Car Tax Changes April 2017

Changes to Vehicle Excise Duty and what it means

The rate of Vehicle Excise Duty (VED) payable on a new car changed on the 1st April

What does this mean?

For the first year the vehicle is taxed, the cost is dependant on the amount of CO2 the vehicle emits. This figure ranges from £10 to £2,000. Cars which don't emit CO2 are not liable for tax, e.g. electric cars.

CO2 Emissions (g/km) Petrol (TC48) and Diesel (TC49)
* Figures taken from
0 £0
1 – 50 £10
51 – 75 £25
76 – 90 £100
91 – 100 £120
101 – 110 £140
111 – 130 £160
131 – 150 £200
151 – 170 £500
171 – 190 £800
191 – 225 £1,200
226 – 255 £1,700
Over 256 £2,000

For the second to sixth year the vehicle is taxed, the amount payable depends on the car's 'worth when new'. Vehicles valued at less than £40,000 when new are subject to a flat rate of £140 per year. Those valued at more than £40,000, are subject to an additional annual charge of £310, brining the annual car tax bill to £450.

After the sixth year the vehicle is taxed, it is still to be confirmed whether the annual tax figure reverts back to the first year rate, or whether a completely new figure is introduced.

Ultimately, the change in legislation means cars with less than 100g/km emissions, which were previously exempt from tax will now cost new car buyers hundreds of pounds, over the years of ownership.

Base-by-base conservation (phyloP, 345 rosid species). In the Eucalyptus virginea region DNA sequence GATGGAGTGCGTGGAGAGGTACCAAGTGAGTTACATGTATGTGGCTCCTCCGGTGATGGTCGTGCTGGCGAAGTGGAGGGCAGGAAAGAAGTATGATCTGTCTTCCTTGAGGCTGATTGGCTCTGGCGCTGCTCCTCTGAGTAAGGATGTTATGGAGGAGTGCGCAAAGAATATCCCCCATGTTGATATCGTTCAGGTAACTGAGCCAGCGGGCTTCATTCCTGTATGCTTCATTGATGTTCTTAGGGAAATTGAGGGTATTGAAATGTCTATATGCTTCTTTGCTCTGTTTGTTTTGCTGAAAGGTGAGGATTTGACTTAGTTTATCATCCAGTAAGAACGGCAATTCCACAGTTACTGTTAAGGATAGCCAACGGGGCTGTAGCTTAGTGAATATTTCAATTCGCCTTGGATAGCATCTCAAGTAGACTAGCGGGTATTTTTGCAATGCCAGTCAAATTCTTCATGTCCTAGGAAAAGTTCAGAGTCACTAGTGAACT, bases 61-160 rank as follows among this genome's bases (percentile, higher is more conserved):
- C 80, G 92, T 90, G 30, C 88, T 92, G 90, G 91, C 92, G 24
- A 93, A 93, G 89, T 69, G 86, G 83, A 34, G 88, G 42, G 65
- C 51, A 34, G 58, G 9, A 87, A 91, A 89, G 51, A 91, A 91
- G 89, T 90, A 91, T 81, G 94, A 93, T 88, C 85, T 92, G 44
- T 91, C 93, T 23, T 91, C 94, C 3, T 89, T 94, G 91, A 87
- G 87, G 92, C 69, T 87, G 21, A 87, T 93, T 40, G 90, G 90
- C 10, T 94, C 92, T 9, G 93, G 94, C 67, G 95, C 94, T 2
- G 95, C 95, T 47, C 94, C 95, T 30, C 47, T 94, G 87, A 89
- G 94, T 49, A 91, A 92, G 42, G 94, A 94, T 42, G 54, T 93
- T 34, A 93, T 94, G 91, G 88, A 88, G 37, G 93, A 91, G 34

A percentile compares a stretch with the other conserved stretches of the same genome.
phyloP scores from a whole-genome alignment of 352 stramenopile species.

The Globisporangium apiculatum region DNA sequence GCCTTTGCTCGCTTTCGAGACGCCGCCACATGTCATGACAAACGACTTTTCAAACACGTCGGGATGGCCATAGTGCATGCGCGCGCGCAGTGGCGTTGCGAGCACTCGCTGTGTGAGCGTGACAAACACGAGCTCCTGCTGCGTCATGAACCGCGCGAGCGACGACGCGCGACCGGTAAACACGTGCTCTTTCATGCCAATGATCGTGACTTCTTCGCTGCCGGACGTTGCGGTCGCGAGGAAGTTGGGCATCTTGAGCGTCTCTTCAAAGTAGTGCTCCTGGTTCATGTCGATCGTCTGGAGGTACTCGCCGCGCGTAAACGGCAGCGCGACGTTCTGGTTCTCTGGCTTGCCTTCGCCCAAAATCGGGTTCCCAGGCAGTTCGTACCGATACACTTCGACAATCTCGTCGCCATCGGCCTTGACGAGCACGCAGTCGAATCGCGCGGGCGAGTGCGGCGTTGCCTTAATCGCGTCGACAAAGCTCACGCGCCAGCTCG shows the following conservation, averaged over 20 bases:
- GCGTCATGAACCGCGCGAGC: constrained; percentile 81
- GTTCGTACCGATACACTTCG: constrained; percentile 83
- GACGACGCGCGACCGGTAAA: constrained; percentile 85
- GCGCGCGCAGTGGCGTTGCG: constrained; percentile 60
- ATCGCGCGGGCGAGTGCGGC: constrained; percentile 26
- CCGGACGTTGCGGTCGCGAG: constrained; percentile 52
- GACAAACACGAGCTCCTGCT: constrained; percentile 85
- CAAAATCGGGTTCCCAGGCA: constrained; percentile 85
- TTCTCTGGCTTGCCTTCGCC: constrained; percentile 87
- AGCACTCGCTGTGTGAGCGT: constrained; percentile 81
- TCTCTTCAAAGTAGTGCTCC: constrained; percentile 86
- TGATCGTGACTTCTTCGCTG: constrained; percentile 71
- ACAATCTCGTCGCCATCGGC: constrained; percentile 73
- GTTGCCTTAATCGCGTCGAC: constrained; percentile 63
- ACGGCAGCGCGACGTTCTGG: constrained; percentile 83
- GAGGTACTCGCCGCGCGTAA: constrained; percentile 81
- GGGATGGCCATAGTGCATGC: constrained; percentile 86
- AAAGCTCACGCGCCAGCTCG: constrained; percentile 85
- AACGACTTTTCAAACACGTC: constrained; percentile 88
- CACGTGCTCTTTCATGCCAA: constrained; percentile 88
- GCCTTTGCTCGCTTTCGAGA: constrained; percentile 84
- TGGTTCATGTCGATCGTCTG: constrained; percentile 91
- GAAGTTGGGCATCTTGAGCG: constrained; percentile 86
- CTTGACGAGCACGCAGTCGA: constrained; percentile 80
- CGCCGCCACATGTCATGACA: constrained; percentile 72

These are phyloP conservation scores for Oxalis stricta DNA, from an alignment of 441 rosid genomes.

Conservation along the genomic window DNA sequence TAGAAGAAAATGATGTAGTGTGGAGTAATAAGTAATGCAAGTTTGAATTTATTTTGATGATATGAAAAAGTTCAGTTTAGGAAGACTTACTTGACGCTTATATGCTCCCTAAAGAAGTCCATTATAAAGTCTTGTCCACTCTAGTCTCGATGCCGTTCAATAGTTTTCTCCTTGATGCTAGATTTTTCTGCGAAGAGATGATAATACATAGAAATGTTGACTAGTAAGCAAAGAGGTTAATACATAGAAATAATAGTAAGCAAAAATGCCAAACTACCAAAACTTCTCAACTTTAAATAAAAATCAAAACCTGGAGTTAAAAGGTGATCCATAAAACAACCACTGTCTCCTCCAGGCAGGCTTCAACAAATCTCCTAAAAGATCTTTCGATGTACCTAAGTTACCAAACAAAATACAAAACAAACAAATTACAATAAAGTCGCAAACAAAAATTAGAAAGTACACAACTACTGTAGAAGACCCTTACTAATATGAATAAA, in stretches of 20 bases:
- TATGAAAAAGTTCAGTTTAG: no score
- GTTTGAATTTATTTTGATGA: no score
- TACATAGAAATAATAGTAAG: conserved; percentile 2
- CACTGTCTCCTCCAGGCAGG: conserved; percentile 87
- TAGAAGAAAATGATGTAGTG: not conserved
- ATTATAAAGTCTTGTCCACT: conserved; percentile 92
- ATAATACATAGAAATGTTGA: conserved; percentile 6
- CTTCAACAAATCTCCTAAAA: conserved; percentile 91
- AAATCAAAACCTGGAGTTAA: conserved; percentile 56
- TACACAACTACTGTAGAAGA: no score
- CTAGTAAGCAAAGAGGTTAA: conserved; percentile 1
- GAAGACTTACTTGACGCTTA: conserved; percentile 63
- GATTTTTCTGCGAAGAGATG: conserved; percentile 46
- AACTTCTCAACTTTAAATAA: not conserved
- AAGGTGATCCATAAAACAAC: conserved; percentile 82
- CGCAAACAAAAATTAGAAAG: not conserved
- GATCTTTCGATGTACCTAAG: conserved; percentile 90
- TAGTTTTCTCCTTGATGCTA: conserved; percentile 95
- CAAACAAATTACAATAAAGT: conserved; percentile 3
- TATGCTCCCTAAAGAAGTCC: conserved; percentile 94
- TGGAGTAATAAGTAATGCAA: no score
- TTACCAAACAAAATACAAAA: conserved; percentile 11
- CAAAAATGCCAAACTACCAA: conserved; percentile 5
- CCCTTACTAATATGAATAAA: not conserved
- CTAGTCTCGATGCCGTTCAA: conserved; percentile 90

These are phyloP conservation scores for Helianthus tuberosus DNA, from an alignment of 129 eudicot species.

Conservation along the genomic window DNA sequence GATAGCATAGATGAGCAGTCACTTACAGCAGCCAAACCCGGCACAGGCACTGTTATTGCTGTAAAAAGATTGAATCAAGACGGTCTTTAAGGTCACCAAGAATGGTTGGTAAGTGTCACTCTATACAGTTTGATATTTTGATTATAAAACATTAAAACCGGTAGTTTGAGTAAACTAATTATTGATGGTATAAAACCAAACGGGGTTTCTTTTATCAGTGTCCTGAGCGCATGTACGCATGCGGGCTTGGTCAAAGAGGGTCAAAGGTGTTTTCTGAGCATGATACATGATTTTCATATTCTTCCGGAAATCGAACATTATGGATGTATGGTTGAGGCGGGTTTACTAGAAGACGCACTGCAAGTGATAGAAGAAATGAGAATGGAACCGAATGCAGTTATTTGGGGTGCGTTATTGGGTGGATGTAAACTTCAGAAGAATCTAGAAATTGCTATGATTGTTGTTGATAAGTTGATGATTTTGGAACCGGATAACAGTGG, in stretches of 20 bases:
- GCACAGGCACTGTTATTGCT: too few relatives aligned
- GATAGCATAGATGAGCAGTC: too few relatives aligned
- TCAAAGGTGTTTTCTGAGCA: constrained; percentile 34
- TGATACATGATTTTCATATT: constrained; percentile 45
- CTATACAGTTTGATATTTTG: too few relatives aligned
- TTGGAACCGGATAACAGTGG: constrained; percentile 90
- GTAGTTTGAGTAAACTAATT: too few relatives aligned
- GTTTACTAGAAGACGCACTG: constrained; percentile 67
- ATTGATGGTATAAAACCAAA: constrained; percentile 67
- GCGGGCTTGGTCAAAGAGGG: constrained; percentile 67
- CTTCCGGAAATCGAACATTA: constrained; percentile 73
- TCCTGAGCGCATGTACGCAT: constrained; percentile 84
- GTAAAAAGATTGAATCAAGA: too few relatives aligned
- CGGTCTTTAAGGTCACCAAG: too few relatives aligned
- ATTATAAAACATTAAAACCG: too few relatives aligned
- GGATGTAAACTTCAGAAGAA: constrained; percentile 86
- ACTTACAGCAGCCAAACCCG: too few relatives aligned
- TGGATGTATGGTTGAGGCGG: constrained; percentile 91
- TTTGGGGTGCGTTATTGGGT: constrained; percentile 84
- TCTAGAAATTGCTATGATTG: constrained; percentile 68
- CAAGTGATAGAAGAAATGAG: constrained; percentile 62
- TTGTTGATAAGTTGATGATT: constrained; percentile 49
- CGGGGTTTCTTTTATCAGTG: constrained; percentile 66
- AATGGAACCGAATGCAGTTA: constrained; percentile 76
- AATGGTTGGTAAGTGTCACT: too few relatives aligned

In addition, owners of vehicles with a 'worth when new' of over £40,000, could pay up to £4,250 over the course of a 6 year ownership.

So how does this affect me?

As the new tax rules came into effect on April 1st, buyers are now liable for the first year payment, plus the flat rate annual fee of £140 thereafter (which applies from the second to sixth year of tax). If the car was worth more than £40,000 when new, your annual fee will increase to £450.

The average UK car falls into the emissions category of between 111-130g/km CO2: in which means a payment of £160 in the first year and a flat rate of £140 year there after, as long as the car was worth less than £40,000 when new.

If you would like to work out the cost of a cars tax all you need is the amount of CO2 emissions (g/km) for that vehicle. This gives you the first year tax charge. Thereafter the 'worth when new' flat rates will apply.

So what can you do?

If you decide to purchase a brand new car you should consider the following:

  1. Make sure you factor the new tax expense into the purchase of your new car, especially if the car is worth over £40,000.
  2. If you want to avoid the charges altogether you could consider buying a zero emission car, such as an electric only or hydrogen model: as long as it comes in under £40,000, you will enjoy complete exemption from all these new taxes.